Legal Writing Lessons From Harper Lee

By Ryan Jardine

Nelle Harper Lee, the author of To Kill a Mockingbird, will celebrate her 87th birthday on Sunday, April 28. This American author, Pulitzer Prize winner and recipient of the Presidential Medal of Freedom provided a role model in Atticus Finch and a vision of the legal system that has inspired many individuals to enter the legal field.

In addition to her impact on the law through her novel, an important lesson on legal writing can be extracted from Lee and her attitude about writing. Of writing, she said,

Writing is a process of self-discipline you must learn before you can call yourself a writer. There are people who write, but I think they’re quite different from people who must write.

To become powerful writers, it is imperative that lawyers cultivate urgency and self-discipline in writing, whether it is simple email correspondence, a brief, or a contract.  Exercising this discipline in legal writing should include balancing the need for additional words or phrases with the associated necessity and benefit. With the advance of technology, it is so easy to put words down on a page, to edit, copy, paste, and rework. When all writing and rewriting had to be typewritten or going back even farther, hand written, there was an actual cost associated with every additional word. This naturally forced lawyers to carefully consider the words they chose, the contractual provisions they included and the arguments they made. Today the ability to add text without any associated costs in labor or typeset has often resulted in an overabundance of words and a dilution of meaning. Take a supporting line from the always trenchant Strunk & White:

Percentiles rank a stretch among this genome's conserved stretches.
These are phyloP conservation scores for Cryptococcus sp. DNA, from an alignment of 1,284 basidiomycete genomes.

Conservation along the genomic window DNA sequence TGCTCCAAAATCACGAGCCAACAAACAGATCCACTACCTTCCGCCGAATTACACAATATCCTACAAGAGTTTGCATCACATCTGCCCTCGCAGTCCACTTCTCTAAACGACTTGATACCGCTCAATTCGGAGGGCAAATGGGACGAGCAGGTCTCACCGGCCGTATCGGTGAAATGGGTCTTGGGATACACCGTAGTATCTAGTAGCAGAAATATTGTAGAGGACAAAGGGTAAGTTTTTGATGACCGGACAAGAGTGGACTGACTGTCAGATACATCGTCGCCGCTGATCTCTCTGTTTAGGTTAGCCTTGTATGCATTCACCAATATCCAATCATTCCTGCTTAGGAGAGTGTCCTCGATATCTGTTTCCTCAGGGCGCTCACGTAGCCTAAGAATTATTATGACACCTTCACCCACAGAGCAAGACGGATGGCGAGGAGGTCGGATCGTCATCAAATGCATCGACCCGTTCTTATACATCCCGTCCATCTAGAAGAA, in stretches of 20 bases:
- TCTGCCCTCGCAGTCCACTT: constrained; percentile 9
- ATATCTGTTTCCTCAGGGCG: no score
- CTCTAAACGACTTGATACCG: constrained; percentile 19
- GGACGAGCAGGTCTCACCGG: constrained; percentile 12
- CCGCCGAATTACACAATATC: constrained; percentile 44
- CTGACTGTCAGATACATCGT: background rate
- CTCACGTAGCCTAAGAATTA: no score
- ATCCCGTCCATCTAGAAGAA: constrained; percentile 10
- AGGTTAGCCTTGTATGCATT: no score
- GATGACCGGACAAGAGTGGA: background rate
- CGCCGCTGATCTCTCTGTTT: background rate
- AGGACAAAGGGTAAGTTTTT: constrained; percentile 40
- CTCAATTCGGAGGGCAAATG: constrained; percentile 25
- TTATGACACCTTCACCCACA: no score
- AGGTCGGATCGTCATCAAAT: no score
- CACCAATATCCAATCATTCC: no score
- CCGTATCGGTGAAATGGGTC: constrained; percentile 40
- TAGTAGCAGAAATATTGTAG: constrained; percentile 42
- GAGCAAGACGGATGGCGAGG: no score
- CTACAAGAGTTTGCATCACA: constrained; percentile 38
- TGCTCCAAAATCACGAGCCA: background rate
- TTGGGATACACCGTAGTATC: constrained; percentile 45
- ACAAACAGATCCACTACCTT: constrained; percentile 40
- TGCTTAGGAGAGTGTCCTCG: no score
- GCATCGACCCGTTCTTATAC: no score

Vigorous writing is concise. A sentence should contain no unnecessary words, a paragraph no unnecessary sentences, for the same reason that a drawing should have no unnecessary lines and a machine no unnecessary parts. This requires not that the writer make all his sentences short, or that he avoid all detail and treat his subjects only in outline, but that every word tell.

Strunk & White and Lee’s warnings of verbosity and the associated abundant emptiness rings true for society, as well as legal writers. In recognition of this reality, in one of her only interviews in the last 40 years, Lee notes:  “Now, 75 years later in an abundant society where people have laptops, cell phones, iPods, and minds like empty rooms, I still plod along with books.” Emphasis added.

Expertise with words is often a lawyer’s primary calling card. Let us make sure we use self-discipline in our legal writing and recognize the impact of brevity while so many others risk a loss of meaning in an ever expanding sea of words.

Ryan JardineRyan T. Jardine is a public finance attorney with Kutak Rock LLP in Denver. He is the author of the occasional and predominantly-accurate column, “There’s a Word for That,” which examines the roots and origins of extremely fascinating words. An avid believer in the oxford-comma and a new convert to the one-space-after-a-period cadre, Ryan may be reached by email at, on twitter @LegalRyting, or on LinkedIn.

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